Though Chayanika is busy with her studies, she makes time for the santoor every evening. “Even 30 minutes of playing the santoor makes me unwind and transports me to a beautiful place,” she says.
Singer, musician and Bollywood composer Shankar Mahadevan believes that playing a musical instrument brings you joy, peace and a sense of fulfilment that helps lift the spirit, not to mention a sense of fun and contentment.
That may be why no one was more surprised than 22-year-old Prateek Saxena himself when, as he started learning the flute seven years ago, his adolescent angst vanished.
“Just like other teenagers, I got angry about little things and felt that no one at home understood me,” recalls Prateek. “But that changed after I started playing the flute. Not only were my parents happy, but the soothing notes of the flute also helped me improve my grades in the class 12 board examinations.”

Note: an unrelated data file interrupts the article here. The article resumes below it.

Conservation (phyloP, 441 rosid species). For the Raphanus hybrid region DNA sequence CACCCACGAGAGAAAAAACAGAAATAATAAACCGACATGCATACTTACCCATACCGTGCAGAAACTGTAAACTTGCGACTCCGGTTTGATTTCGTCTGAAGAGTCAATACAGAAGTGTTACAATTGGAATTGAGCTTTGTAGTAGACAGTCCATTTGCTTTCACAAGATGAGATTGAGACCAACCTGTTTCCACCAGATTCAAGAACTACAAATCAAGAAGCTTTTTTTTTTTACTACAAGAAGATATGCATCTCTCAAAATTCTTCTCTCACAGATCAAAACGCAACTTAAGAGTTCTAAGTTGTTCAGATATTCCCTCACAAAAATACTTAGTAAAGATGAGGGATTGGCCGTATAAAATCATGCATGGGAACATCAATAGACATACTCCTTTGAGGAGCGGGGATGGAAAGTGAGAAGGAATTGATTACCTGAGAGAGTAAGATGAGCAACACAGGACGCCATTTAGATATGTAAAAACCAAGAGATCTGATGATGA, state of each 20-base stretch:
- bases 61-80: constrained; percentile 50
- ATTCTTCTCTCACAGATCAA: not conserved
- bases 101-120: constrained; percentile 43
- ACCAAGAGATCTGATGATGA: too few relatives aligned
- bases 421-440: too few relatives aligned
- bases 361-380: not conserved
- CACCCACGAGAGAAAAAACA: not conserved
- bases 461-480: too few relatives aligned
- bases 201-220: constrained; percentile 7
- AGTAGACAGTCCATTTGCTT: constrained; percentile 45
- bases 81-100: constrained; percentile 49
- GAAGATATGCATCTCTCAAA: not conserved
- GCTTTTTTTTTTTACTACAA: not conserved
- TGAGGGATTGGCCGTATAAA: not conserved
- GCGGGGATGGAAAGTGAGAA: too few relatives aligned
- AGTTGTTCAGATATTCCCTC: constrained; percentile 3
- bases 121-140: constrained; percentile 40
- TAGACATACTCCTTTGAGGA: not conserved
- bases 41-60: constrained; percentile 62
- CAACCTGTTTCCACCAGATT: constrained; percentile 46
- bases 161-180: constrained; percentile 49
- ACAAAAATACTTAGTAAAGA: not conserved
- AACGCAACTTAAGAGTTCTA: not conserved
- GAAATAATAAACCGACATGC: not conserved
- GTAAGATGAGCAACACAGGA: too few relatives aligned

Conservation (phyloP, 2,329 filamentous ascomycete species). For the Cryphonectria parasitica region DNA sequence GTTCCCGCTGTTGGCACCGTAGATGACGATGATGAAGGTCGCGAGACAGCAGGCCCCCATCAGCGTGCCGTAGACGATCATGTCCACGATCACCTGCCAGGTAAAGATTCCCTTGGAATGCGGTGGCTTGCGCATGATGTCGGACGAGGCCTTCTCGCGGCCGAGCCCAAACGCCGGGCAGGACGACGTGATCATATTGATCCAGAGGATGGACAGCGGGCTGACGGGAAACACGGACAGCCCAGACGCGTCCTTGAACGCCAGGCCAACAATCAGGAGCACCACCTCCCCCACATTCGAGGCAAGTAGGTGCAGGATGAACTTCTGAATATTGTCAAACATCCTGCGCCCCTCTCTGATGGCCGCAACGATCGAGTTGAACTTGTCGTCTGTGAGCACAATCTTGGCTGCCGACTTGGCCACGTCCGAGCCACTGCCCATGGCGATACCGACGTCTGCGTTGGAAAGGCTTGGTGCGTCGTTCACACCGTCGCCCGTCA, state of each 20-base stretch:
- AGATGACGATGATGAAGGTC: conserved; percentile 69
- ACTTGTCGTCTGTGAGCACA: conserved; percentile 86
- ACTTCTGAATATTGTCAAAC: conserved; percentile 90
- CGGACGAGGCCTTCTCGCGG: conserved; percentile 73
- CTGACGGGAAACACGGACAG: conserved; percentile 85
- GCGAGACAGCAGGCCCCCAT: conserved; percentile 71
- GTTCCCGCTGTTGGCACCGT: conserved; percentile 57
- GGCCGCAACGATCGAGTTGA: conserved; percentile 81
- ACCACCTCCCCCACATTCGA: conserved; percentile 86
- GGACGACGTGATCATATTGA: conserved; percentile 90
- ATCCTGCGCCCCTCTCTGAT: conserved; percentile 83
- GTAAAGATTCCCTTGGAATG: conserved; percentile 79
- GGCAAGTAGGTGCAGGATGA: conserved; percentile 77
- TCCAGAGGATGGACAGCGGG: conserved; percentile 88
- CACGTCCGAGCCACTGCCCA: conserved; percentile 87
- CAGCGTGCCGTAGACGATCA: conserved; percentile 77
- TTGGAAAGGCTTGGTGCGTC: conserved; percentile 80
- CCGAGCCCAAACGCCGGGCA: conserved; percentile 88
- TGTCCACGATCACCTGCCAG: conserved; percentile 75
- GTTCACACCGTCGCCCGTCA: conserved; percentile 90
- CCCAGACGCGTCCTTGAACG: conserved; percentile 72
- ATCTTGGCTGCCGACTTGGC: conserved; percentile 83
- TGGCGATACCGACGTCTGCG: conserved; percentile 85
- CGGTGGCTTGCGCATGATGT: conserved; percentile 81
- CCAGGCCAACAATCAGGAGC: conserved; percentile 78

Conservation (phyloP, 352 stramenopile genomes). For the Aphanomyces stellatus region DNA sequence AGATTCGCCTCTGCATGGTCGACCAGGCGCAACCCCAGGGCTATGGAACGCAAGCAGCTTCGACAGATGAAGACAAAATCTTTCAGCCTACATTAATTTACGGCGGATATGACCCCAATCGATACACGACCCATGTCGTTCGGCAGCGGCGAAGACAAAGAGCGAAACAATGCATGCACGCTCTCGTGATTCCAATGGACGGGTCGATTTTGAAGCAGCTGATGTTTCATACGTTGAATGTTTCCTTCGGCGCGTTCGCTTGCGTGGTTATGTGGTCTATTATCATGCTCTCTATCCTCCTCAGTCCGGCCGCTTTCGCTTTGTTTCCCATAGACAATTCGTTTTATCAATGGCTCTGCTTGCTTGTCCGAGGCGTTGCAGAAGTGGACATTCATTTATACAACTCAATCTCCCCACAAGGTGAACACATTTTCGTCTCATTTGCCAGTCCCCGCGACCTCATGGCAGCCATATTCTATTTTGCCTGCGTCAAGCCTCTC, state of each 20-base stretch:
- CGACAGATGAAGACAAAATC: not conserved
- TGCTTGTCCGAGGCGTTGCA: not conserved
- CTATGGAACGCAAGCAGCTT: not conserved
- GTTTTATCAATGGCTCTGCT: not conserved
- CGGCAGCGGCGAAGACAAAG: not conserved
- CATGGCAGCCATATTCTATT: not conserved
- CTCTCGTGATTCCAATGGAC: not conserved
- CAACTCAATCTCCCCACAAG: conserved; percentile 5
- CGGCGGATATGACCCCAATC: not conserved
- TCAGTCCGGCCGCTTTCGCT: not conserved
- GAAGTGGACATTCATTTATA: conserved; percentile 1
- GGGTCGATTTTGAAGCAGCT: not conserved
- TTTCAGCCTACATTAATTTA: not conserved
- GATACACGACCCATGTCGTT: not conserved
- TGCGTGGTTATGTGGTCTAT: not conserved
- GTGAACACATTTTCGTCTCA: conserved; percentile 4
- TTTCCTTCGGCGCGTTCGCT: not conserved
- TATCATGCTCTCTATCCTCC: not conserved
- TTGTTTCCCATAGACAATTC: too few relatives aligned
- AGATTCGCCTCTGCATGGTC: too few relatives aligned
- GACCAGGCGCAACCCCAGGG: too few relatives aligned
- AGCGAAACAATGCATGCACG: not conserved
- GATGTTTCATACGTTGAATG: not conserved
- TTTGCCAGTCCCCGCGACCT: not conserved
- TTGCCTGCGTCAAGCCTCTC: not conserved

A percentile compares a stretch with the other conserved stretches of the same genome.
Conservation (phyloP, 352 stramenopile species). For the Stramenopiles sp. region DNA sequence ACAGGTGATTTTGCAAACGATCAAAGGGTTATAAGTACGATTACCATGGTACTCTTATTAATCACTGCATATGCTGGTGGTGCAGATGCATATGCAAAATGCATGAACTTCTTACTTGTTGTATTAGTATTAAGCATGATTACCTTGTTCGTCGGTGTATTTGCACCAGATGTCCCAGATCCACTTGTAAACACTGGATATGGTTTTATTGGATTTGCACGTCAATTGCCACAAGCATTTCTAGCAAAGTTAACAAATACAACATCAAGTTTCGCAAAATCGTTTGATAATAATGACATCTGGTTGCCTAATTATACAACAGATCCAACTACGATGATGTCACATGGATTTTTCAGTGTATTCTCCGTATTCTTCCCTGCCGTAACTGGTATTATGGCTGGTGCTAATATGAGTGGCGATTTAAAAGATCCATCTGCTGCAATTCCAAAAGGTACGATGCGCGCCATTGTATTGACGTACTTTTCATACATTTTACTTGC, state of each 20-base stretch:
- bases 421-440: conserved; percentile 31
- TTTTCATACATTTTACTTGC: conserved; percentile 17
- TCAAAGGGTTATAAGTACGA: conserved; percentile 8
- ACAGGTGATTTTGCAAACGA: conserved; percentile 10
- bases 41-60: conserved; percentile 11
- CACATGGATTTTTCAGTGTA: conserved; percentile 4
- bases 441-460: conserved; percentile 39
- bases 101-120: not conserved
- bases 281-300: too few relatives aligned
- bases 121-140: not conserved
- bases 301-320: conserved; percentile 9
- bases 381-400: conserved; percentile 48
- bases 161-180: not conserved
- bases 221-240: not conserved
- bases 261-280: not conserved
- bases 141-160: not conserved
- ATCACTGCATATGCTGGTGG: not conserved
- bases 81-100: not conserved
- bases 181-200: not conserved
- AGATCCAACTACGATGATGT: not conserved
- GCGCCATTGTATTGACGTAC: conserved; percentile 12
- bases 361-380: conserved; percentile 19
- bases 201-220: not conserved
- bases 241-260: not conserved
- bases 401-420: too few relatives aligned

Prateek had always been musically inclined and used to play the mouth organ till he watched a flute performance by musician and composer Raghav Sachar. “I was fascinated by the soothing sound and decided to buy a flute for myself immediately,” he says. “Then I tried learning how to play it from instructions I found on the Net, but I wasn’t very successful.”
So Prateek began checking out music schools. “The Gandharv Mahavidyalyas just offer a certificate course. I wanted something more comprehensive. Then I learned about the Ravi Shankar Academy and attended a concert there which was amazing. I enrolled immediately and have been learning there ever since.”
Currently doing his masters in travel and tourism from Amity University, Prateek’s big dream is to perform solo one day, and also learn the saxophone. “Mixes of classical and western music work really well,” he says.
No one knows that better than Ricky Kej. “My Grammy winning album had a strong influence of Hindustani classical music and was appreciated critically and commercially the world over. I urge parents to encourage their children to take up an Indian classical instrument. The benefits in their overall growth will be tremendous.”
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From HT Brunch, December 6